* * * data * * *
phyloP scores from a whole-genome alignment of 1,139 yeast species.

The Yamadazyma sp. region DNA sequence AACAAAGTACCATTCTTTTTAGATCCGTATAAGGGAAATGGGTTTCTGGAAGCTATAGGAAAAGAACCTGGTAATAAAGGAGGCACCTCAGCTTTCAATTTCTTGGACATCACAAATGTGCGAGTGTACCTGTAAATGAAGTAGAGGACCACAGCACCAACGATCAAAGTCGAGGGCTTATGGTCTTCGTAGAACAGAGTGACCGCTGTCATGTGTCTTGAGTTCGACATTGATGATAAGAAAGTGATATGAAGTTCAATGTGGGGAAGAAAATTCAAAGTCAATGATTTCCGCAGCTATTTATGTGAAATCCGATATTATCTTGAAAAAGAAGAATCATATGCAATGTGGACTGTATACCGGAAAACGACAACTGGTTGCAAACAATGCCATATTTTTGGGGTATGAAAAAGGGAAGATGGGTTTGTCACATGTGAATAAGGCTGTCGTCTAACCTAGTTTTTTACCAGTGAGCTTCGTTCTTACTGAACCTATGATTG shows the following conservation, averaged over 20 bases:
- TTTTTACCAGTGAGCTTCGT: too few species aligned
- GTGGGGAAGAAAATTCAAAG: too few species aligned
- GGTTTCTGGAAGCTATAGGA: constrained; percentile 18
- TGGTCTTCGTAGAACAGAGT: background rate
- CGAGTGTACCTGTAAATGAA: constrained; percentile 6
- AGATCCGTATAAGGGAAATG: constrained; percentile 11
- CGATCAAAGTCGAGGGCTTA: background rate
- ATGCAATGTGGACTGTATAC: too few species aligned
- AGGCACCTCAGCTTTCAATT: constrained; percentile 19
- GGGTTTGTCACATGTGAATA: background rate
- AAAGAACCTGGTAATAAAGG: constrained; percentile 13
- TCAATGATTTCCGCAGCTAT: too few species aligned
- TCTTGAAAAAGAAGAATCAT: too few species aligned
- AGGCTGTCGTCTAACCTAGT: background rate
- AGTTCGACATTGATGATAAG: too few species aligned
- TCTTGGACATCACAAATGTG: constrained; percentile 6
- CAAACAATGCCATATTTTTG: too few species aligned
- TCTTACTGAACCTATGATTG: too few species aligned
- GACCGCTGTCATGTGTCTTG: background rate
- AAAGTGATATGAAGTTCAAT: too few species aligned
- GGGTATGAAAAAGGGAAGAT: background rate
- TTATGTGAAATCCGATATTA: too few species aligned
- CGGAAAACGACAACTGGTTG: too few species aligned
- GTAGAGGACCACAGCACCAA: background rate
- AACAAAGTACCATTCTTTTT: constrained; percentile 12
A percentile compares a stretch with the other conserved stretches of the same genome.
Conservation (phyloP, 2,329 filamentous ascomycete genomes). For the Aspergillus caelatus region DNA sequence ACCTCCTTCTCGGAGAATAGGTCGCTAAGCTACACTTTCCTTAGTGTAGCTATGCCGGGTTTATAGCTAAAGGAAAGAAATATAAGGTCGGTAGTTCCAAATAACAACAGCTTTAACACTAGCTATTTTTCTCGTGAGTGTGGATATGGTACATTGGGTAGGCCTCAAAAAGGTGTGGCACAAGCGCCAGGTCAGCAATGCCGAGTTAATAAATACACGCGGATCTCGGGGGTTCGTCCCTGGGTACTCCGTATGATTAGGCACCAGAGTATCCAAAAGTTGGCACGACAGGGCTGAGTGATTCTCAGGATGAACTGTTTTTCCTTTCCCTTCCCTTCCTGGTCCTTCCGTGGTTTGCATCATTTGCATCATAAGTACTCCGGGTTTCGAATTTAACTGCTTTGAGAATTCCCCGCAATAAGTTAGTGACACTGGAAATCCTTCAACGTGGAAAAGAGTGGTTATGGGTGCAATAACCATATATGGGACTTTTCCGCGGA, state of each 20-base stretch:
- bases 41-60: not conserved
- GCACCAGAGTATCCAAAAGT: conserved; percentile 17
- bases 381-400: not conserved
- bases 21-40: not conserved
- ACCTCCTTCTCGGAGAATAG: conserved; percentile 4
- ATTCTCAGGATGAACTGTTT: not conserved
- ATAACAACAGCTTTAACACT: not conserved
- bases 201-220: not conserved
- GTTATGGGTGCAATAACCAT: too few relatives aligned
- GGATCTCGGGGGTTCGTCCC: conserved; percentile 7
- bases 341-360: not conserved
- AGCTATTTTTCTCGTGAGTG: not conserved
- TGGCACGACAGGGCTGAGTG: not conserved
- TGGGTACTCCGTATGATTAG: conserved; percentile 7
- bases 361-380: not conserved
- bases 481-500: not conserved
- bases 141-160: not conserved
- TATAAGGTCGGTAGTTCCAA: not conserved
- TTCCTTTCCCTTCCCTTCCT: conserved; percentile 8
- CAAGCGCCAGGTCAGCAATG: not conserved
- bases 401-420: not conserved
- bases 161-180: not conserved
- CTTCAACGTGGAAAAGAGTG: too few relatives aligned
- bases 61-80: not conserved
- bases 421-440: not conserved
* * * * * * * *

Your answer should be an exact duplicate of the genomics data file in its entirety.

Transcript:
phyloP scores from a whole-genome alignment of 1,139 yeast species.

The Yamadazyma sp. region DNA sequence AACAAAGTACCATTCTTTTTAGATCCGTATAAGGGAAATGGGTTTCTGGAAGCTATAGGAAAAGAACCTGGTAATAAAGGAGGCACCTCAGCTTTCAATTTCTTGGACATCACAAATGTGCGAGTGTACCTGTAAATGAAGTAGAGGACCACAGCACCAACGATCAAAGTCGAGGGCTTATGGTCTTCGTAGAACAGAGTGACCGCTGTCATGTGTCTTGAGTTCGACATTGATGATAAGAAAGTGATATGAAGTTCAATGTGGGGAAGAAAATTCAAAGTCAATGATTTCCGCAGCTATTTATGTGAAATCCGATATTATCTTGAAAAAGAAGAATCATATGCAATGTGGACTGTATACCGGAAAACGACAACTGGTTGCAAACAATGCCATATTTTTGGGGTATGAAAAAGGGAAGATGGGTTTGTCACATGTGAATAAGGCTGTCGTCTAACCTAGTTTTTTACCAGTGAGCTTCGTTCTTACTGAACCTATGATTG shows the following conservation, averaged over 20 bases:
- TTTTTACCAGTGAGCTTCGT: too few species aligned
- GTGGGGAAGAAAATTCAAAG: too few species aligned
- GGTTTCTGGAAGCTATAGGA: constrained; percentile 18
- TGGTCTTCGTAGAACAGAGT: background rate
- CGAGTGTACCTGTAAATGAA: constrained; percentile 6
- AGATCCGTATAAGGGAAATG: constrained; percentile 11
- CGATCAAAGTCGAGGGCTTA: background rate
- ATGCAATGTGGACTGTATAC: too few species aligned
- AGGCACCTCAGCTTTCAATT: constrained; percentile 19
- GGGTTTGTCACATGTGAATA: background rate
- AAAGAACCTGGTAATAAAGG: constrained; percentile 13
- TCAATGATTTCCGCAGCTAT: too few species aligned
- TCTTGAAAAAGAAGAATCAT: too few species aligned
- AGGCTGTCGTCTAACCTAGT: background rate
- AGTTCGACATTGATGATAAG: too few species aligned
- TCTTGGACATCACAAATGTG: constrained; percentile 6
- CAAACAATGCCATATTTTTG: too few species aligned
- TCTTACTGAACCTATGATTG: too few species aligned
- GACCGCTGTCATGTGTCTTG: background rate
- AAAGTGATATGAAGTTCAAT: too few species aligned
- GGGTATGAAAAAGGGAAGAT: background rate
- TTATGTGAAATCCGATATTA: too few species aligned
- CGGAAAACGACAACTGGTTG: too few species aligned
- GTAGAGGACCACAGCACCAA: background rate
- AACAAAGTACCATTCTTTTT: constrained; percentile 12
A percentile compares a stretch with the other conserved stretches of the same genome.
Conservation (phyloP, 2,329 filamentous ascomycete genomes). For the Aspergillus caelatus region DNA sequence ACCTCCTTCTCGGAGAATAGGTCGCTAAGCTACACTTTCCTTAGTGTAGCTATGCCGGGTTTATAGCTAAAGGAAAGAAATATAAGGTCGGTAGTTCCAAATAACAACAGCTTTAACACTAGCTATTTTTCTCGTGAGTGTGGATATGGTACATTGGGTAGGCCTCAAAAAGGTGTGGCACAAGCGCCAGGTCAGCAATGCCGAGTTAATAAATACACGCGGATCTCGGGGGTTCGTCCCTGGGTACTCCGTATGATTAGGCACCAGAGTATCCAAAAGTTGGCACGACAGGGCTGAGTGATTCTCAGGATGAACTGTTTTTCCTTTCCCTTCCCTTCCTGGTCCTTCCGTGGTTTGCATCATTTGCATCATAAGTACTCCGGGTTTCGAATTTAACTGCTTTGAGAATTCCCCGCAATAAGTTAGTGACACTGGAAATCCTTCAACGTGGAAAAGAGTGGTTATGGGTGCAATAACCATATATGGGACTTTTCCGCGGA, state of each 20-base stretch:
- bases 41-60: not conserved
- GCACCAGAGTATCCAAAAGT: conserved; percentile 17
- bases 381-400: not conserved
- bases 21-40: not conserved
- ACCTCCTTCTCGGAGAATAG: conserved; percentile 4
- ATTCTCAGGATGAACTGTTT: not conserved
- ATAACAACAGCTTTAACACT: not conserved
- bases 201-220: not conserved
- GTTATGGGTGCAATAACCAT: too few relatives aligned
- GGATCTCGGGGGTTCGTCCC: conserved; percentile 7
- bases 341-360: not conserved
- AGCTATTTTTCTCGTGAGTG: not conserved
- TGGCACGACAGGGCTGAGTG: not conserved
- TGGGTACTCCGTATGATTAG: conserved; percentile 7
- bases 361-380: not conserved
- bases 481-500: not conserved
- bases 141-160: not conserved
- TATAAGGTCGGTAGTTCCAA: not conserved
- TTCCTTTCCCTTCCCTTCCT: conserved; percentile 8
- CAAGCGCCAGGTCAGCAATG: not conserved
- bases 401-420: not conserved
- bases 161-180: not conserved
- CTTCAACGTGGAAAAGAGTG: too few relatives aligned
- bases 61-80: not conserved
- bases 421-440: not conserved